A company that has raised a Series A round should be considered "moderate risk". Of companies that raise an A round, about 62.5% go on to raise a Series B round, and 7.5% get acquired, which implies that the other 30% likely die. In terms of career growth and financial upside, this is probably the best time to join a startup that scores highly on all of the other criteria. Series A companies still have high growth potential, and yet have been formally validated by a group whose full-time job it is to evaluate early-stage startups. As a prospective employee, you now have an additional data point: the reputation of the venture capital firm that led the Series A round.

Series B round companies should be considered "low risk".4 For one, companies that have raised a Series B are almost always generating revenue. Series B round investors look for evidence of healthy growth in users or customers since the A round, meaning that Series B companies have been validated not only on company fundamentals (team, product, market) but also on more complex signals, such as product-market fit. The median Series B round size, as of July 2015, was $18.4 million, implying that the median Series B company is valued on the order of $100 million.

When evaluating a startup on its funding history, an important factor to consider is when the last round of funding was raised. A Series B company founded in 2005 that hasn't raised any venture capital since 2008, and has not IPOed, is either 1) reliant on its own revenue, and likely slow growing (i.e. not really a startup), or 2) approaching death.5

A point to note: companies that have raised a Series B round or beyond should be offering a base salary that is competitive with that offered by larger, public companies. For new college grads, the average base salary offered by top-tier tech companies based in San Francisco was $110,000, as of mid-2017. Take this figure with a grain of salt (and, of course, don't neglect cost of living adjustments), but if you're being offered much less, you're either at a company with an unusual compensation structure (and should be offered a significantly above-average equity grant), or are not being made a fair offer.6

Note also that raising an advanced stage of funding (e.g. a Series D or E round) doesn't signify with certainty that the company is immune from death. Silicon Valley history is replete with examples of startups that were valued at or over $1 billion, and were later acquired for much less than that (e.g. Gilt Groupe, One Kings Lane, LivingSocial) - i.e. companies that raised a lot of capital, and then floundered. So I equate rounds of funding with neutralized risk simply as a rough heuristic for estimating the risk-reward tradeoff involved in joining a company.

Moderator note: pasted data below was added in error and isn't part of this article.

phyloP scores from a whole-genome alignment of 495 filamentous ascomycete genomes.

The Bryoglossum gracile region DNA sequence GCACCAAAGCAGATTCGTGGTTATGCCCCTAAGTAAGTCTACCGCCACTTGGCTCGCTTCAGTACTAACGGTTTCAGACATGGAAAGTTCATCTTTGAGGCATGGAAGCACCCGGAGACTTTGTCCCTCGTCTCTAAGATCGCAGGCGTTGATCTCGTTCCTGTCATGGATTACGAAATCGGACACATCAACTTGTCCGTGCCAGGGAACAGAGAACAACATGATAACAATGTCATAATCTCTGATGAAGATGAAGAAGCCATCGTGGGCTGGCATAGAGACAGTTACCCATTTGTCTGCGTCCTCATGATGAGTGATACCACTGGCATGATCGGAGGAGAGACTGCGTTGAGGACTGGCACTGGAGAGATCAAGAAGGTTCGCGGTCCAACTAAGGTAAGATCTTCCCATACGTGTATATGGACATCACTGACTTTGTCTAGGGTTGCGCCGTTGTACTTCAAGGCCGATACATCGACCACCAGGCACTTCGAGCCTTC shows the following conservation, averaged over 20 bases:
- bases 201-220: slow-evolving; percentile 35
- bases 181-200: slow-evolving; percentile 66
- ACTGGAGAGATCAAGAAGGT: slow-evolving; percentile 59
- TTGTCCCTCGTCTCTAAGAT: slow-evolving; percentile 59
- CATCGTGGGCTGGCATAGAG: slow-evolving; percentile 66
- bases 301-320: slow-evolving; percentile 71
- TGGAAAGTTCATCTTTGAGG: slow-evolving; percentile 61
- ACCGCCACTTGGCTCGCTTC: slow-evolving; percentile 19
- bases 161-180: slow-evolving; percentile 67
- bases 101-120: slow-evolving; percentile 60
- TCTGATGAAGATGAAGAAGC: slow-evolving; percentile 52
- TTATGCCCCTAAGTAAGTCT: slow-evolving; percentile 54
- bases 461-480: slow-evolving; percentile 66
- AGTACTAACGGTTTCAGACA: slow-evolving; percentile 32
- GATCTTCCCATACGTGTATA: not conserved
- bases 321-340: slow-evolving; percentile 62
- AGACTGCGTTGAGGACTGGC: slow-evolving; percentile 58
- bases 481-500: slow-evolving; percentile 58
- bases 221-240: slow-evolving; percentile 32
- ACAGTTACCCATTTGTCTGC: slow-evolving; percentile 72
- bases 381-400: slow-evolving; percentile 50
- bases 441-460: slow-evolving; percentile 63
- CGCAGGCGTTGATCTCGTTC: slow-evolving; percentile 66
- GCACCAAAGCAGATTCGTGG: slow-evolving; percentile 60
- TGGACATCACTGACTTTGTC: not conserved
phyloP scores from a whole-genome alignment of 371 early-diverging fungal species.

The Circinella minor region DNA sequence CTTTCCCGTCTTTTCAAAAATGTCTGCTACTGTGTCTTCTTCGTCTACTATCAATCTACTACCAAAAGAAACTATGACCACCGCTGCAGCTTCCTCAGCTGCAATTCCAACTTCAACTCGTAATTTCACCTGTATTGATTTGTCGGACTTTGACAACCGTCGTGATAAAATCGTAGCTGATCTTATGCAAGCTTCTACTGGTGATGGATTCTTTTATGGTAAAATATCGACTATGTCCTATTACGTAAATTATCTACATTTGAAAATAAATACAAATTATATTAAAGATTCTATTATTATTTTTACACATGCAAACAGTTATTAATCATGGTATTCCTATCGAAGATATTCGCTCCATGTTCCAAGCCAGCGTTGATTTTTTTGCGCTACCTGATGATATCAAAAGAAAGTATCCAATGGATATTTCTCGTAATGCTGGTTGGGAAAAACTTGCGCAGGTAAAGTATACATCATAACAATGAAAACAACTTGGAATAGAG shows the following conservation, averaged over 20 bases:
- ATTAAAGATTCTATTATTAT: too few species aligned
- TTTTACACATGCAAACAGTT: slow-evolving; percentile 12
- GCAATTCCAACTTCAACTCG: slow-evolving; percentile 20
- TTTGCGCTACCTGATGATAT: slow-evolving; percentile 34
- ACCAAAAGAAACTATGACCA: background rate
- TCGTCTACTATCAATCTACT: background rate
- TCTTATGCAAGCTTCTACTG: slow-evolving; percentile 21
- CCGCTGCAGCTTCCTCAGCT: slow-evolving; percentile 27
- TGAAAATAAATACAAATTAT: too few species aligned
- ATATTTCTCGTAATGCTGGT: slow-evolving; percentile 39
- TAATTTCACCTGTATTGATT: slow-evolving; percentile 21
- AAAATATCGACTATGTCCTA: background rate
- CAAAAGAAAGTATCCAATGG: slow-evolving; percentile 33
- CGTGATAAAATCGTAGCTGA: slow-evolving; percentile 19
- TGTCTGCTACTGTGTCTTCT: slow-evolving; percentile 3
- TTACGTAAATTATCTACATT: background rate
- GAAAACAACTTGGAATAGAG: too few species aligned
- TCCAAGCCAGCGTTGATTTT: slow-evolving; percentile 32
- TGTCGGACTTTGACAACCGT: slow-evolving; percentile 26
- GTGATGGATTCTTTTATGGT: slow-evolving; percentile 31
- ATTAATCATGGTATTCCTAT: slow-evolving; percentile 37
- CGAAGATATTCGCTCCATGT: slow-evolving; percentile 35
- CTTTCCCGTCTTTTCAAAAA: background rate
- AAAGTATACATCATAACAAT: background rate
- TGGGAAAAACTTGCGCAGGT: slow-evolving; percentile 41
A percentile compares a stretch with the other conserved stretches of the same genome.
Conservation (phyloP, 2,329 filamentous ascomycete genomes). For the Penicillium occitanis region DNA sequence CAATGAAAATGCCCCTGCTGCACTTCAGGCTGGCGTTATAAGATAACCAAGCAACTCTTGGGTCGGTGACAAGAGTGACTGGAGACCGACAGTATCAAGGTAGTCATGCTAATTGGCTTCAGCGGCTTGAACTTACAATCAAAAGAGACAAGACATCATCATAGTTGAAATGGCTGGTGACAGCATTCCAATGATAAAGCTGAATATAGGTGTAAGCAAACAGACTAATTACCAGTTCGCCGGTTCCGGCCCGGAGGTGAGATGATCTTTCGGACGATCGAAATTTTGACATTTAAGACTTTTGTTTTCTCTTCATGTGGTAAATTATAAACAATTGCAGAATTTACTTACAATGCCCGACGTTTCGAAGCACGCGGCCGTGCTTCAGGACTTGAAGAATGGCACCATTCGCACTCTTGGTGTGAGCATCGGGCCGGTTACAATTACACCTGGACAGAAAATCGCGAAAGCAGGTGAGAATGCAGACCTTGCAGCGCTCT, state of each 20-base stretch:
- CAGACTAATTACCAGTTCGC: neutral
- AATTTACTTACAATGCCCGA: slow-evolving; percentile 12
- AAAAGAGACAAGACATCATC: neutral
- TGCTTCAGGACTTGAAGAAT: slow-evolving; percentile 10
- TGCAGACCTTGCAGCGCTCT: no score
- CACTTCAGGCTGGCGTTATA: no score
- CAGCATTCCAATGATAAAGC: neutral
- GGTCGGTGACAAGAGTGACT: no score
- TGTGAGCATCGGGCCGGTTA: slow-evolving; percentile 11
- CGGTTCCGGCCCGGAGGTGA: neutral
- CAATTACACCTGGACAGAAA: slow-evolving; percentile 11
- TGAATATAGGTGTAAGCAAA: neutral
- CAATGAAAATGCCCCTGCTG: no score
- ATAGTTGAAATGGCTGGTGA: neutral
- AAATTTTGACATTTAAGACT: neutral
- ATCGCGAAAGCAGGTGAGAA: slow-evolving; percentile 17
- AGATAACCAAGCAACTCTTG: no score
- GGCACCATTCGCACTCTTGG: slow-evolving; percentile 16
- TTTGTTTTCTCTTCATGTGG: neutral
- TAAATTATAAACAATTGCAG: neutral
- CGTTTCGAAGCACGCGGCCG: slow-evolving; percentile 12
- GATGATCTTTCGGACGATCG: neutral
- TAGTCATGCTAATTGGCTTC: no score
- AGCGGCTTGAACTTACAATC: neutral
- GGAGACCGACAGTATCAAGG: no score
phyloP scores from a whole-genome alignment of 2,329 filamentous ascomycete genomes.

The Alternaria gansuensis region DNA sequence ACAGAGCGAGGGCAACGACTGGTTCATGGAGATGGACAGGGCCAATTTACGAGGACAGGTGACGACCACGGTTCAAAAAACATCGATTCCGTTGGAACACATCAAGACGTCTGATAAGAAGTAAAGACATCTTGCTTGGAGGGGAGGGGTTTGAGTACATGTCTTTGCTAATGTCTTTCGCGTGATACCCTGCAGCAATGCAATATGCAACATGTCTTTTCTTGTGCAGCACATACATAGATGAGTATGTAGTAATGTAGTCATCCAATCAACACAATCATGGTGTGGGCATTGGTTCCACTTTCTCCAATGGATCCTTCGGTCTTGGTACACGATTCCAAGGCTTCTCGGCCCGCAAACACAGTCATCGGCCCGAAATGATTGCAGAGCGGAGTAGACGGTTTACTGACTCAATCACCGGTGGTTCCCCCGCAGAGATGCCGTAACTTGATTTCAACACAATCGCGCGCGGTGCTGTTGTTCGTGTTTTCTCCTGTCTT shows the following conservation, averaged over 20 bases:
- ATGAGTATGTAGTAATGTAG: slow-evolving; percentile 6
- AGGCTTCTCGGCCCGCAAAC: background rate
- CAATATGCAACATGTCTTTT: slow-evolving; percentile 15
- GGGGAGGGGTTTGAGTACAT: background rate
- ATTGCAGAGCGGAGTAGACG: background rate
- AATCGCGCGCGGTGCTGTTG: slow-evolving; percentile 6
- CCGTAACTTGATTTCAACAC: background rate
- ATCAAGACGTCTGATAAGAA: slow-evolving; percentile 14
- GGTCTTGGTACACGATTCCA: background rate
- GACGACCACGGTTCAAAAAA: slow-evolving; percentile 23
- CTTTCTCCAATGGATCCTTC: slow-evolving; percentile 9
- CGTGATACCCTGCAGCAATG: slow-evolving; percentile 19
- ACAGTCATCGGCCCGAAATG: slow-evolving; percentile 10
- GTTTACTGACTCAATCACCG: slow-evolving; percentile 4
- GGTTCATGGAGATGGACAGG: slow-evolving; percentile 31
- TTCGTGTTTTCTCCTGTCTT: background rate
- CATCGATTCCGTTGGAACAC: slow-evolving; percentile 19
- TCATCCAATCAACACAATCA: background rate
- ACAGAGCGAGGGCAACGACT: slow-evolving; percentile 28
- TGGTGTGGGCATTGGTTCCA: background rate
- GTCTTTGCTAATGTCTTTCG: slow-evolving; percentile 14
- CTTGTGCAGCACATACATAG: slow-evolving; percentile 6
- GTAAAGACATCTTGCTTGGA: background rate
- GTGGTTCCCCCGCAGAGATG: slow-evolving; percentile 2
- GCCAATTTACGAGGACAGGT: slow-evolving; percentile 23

I would highly recommend asking a founder or executive about the company's current runway during the interview process. This is an estimate for how long the company could stay afloat, given the cash in its bank and its current rate of spending (i.e. burn rate), were it not to raise any more capital. Asking this question definitely does not constitute a faux pax, and an evasive answer should be cause for alarm.

Location

Every year, Wealthfront identifies a set of "career-launching" tech companies for aspiring young professionals by surveying the partners of 14 top venture capital firms. The qualifications for making the list are: 1) a revenue run rate between $20-300 million, and 2) a growth trajectory of over 50% over the next three to four years.

Wealthfront's 2017 posting identifies 132 such companies. Of these, about 61% are located in the San Francisco Bay Area, followed by 10% in New York, 5% in Boston, another 5% in Southern California, and 4% in Seattle. Of the Bay Area companies, about 58% are located in San Francisco itself.

I've included the full table below for reference:

Figure 3: List of Wealthfront's "career-launching" companies, 2017 vs. 2016, by location (Source: Wealthfront Blog)
Figure 3: List of Wealthfront's "career-launching" companies, 2017 vs. 2016, by location (Source: Wealthfront Blog)

Treat location as a fairly grainy, but binary signal of a company's prospects. A company based out of San Francisco, Palo Alto, Menlo Park, or Mountain View is obviously not guaranteed to be successful, but a company not headquartered in the Bay Area or New York (and maybe Boston, Seattle, or LA) is going to be fighting an uphill battle finding investors, attracting and retaining strong employees, and (in many cases) connecting with its early adopters.